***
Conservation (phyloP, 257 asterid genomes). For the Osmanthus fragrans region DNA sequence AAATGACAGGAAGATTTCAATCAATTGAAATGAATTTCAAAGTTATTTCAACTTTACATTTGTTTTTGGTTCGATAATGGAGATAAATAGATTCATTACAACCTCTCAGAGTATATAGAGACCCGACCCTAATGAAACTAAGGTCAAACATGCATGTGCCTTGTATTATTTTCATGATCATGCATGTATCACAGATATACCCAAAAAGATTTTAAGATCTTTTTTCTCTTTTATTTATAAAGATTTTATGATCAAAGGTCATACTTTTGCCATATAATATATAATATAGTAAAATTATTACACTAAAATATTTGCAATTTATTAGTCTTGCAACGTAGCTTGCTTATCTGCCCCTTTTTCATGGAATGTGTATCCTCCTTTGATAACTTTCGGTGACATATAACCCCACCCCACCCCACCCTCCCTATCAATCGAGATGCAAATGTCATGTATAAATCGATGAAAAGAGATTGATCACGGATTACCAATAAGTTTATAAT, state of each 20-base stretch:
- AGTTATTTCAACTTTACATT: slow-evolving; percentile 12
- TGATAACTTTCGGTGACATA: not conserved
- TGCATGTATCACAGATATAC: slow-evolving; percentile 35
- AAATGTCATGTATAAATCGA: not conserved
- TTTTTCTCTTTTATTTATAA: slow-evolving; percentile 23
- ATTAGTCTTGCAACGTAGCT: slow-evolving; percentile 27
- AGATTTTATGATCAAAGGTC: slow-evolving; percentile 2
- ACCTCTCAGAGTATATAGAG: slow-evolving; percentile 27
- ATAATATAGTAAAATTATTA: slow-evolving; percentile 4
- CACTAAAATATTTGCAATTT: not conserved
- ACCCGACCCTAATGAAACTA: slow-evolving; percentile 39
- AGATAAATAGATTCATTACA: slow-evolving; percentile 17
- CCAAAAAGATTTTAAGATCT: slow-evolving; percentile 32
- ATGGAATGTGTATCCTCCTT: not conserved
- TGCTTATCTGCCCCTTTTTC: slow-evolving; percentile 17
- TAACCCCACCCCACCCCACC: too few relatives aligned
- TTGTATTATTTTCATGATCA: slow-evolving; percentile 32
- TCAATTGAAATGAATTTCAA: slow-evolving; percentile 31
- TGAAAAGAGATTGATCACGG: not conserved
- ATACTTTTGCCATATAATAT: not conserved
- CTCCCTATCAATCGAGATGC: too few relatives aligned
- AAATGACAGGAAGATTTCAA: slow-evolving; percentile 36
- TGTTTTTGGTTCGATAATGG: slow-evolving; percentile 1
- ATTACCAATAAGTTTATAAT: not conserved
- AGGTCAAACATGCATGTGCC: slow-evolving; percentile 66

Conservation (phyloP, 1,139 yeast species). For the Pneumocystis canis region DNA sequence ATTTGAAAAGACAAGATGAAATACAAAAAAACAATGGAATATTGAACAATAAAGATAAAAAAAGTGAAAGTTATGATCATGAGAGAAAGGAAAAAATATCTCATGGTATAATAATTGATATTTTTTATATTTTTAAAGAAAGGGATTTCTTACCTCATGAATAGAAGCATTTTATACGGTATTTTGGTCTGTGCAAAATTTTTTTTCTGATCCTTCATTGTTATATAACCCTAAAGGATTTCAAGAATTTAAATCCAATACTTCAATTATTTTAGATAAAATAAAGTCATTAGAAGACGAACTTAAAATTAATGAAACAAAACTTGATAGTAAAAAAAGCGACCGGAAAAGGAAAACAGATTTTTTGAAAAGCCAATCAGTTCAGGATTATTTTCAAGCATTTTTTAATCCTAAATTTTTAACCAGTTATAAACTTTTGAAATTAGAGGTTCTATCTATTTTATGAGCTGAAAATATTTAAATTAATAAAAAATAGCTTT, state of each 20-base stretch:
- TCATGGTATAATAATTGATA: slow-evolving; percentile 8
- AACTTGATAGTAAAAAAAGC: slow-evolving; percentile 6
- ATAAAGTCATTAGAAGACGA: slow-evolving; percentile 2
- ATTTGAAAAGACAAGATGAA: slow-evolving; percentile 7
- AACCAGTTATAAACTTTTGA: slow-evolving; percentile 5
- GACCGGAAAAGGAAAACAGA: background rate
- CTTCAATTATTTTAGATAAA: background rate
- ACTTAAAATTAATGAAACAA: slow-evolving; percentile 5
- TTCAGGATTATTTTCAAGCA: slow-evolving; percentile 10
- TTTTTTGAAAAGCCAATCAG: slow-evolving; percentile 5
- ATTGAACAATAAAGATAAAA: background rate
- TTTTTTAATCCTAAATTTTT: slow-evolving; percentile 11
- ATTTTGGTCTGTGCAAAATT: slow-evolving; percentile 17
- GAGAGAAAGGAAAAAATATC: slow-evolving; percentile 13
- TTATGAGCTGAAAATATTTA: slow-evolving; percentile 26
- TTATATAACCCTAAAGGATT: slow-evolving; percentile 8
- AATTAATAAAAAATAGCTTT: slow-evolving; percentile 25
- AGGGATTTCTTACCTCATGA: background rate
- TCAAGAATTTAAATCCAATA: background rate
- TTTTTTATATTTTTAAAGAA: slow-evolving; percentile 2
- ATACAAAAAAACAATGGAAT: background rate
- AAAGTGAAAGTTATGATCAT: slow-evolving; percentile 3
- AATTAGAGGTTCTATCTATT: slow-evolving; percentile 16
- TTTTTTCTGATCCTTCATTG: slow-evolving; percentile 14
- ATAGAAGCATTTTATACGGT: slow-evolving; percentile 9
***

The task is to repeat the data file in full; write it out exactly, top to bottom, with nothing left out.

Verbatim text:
Conservation (phyloP, 257 asterid genomes). For the Osmanthus fragrans region DNA sequence AAATGACAGGAAGATTTCAATCAATTGAAATGAATTTCAAAGTTATTTCAACTTTACATTTGTTTTTGGTTCGATAATGGAGATAAATAGATTCATTACAACCTCTCAGAGTATATAGAGACCCGACCCTAATGAAACTAAGGTCAAACATGCATGTGCCTTGTATTATTTTCATGATCATGCATGTATCACAGATATACCCAAAAAGATTTTAAGATCTTTTTTCTCTTTTATTTATAAAGATTTTATGATCAAAGGTCATACTTTTGCCATATAATATATAATATAGTAAAATTATTACACTAAAATATTTGCAATTTATTAGTCTTGCAACGTAGCTTGCTTATCTGCCCCTTTTTCATGGAATGTGTATCCTCCTTTGATAACTTTCGGTGACATATAACCCCACCCCACCCCACCCTCCCTATCAATCGAGATGCAAATGTCATGTATAAATCGATGAAAAGAGATTGATCACGGATTACCAATAAGTTTATAAT, state of each 20-base stretch:
- AGTTATTTCAACTTTACATT: slow-evolving; percentile 12
- TGATAACTTTCGGTGACATA: not conserved
- TGCATGTATCACAGATATAC: slow-evolving; percentile 35
- AAATGTCATGTATAAATCGA: not conserved
- TTTTTCTCTTTTATTTATAA: slow-evolving; percentile 23
- ATTAGTCTTGCAACGTAGCT: slow-evolving; percentile 27
- AGATTTTATGATCAAAGGTC: slow-evolving; percentile 2
- ACCTCTCAGAGTATATAGAG: slow-evolving; percentile 27
- ATAATATAGTAAAATTATTA: slow-evolving; percentile 4
- CACTAAAATATTTGCAATTT: not conserved
- ACCCGACCCTAATGAAACTA: slow-evolving; percentile 39
- AGATAAATAGATTCATTACA: slow-evolving; percentile 17
- CCAAAAAGATTTTAAGATCT: slow-evolving; percentile 32
- ATGGAATGTGTATCCTCCTT: not conserved
- TGCTTATCTGCCCCTTTTTC: slow-evolving; percentile 17
- TAACCCCACCCCACCCCACC: too few relatives aligned
- TTGTATTATTTTCATGATCA: slow-evolving; percentile 32
- TCAATTGAAATGAATTTCAA: slow-evolving; percentile 31
- TGAAAAGAGATTGATCACGG: not conserved
- ATACTTTTGCCATATAATAT: not conserved
- CTCCCTATCAATCGAGATGC: too few relatives aligned
- AAATGACAGGAAGATTTCAA: slow-evolving; percentile 36
- TGTTTTTGGTTCGATAATGG: slow-evolving; percentile 1
- ATTACCAATAAGTTTATAAT: not conserved
- AGGTCAAACATGCATGTGCC: slow-evolving; percentile 66

Conservation (phyloP, 1,139 yeast species). For the Pneumocystis canis region DNA sequence ATTTGAAAAGACAAGATGAAATACAAAAAAACAATGGAATATTGAACAATAAAGATAAAAAAAGTGAAAGTTATGATCATGAGAGAAAGGAAAAAATATCTCATGGTATAATAATTGATATTTTTTATATTTTTAAAGAAAGGGATTTCTTACCTCATGAATAGAAGCATTTTATACGGTATTTTGGTCTGTGCAAAATTTTTTTTCTGATCCTTCATTGTTATATAACCCTAAAGGATTTCAAGAATTTAAATCCAATACTTCAATTATTTTAGATAAAATAAAGTCATTAGAAGACGAACTTAAAATTAATGAAACAAAACTTGATAGTAAAAAAAGCGACCGGAAAAGGAAAACAGATTTTTTGAAAAGCCAATCAGTTCAGGATTATTTTCAAGCATTTTTTAATCCTAAATTTTTAACCAGTTATAAACTTTTGAAATTAGAGGTTCTATCTATTTTATGAGCTGAAAATATTTAAATTAATAAAAAATAGCTTT, state of each 20-base stretch:
- TCATGGTATAATAATTGATA: slow-evolving; percentile 8
- AACTTGATAGTAAAAAAAGC: slow-evolving; percentile 6
- ATAAAGTCATTAGAAGACGA: slow-evolving; percentile 2
- ATTTGAAAAGACAAGATGAA: slow-evolving; percentile 7
- AACCAGTTATAAACTTTTGA: slow-evolving; percentile 5
- GACCGGAAAAGGAAAACAGA: background rate
- CTTCAATTATTTTAGATAAA: background rate
- ACTTAAAATTAATGAAACAA: slow-evolving; percentile 5
- TTCAGGATTATTTTCAAGCA: slow-evolving; percentile 10
- TTTTTTGAAAAGCCAATCAG: slow-evolving; percentile 5
- ATTGAACAATAAAGATAAAA: background rate
- TTTTTTAATCCTAAATTTTT: slow-evolving; percentile 11
- ATTTTGGTCTGTGCAAAATT: slow-evolving; percentile 17
- GAGAGAAAGGAAAAAATATC: slow-evolving; percentile 13
- TTATGAGCTGAAAATATTTA: slow-evolving; percentile 26
- TTATATAACCCTAAAGGATT: slow-evolving; percentile 8
- AATTAATAAAAAATAGCTTT: slow-evolving; percentile 25
- AGGGATTTCTTACCTCATGA: background rate
- TCAAGAATTTAAATCCAATA: background rate
- TTTTTTATATTTTTAAAGAA: slow-evolving; percentile 2
- ATACAAAAAAACAATGGAAT: background rate
- AAAGTGAAAGTTATGATCAT: slow-evolving; percentile 3
- AATTAGAGGTTCTATCTATT: slow-evolving; percentile 16
- TTTTTTCTGATCCTTCATTG: slow-evolving; percentile 14
- ATAGAAGCATTTTATACGGT: slow-evolving; percentile 9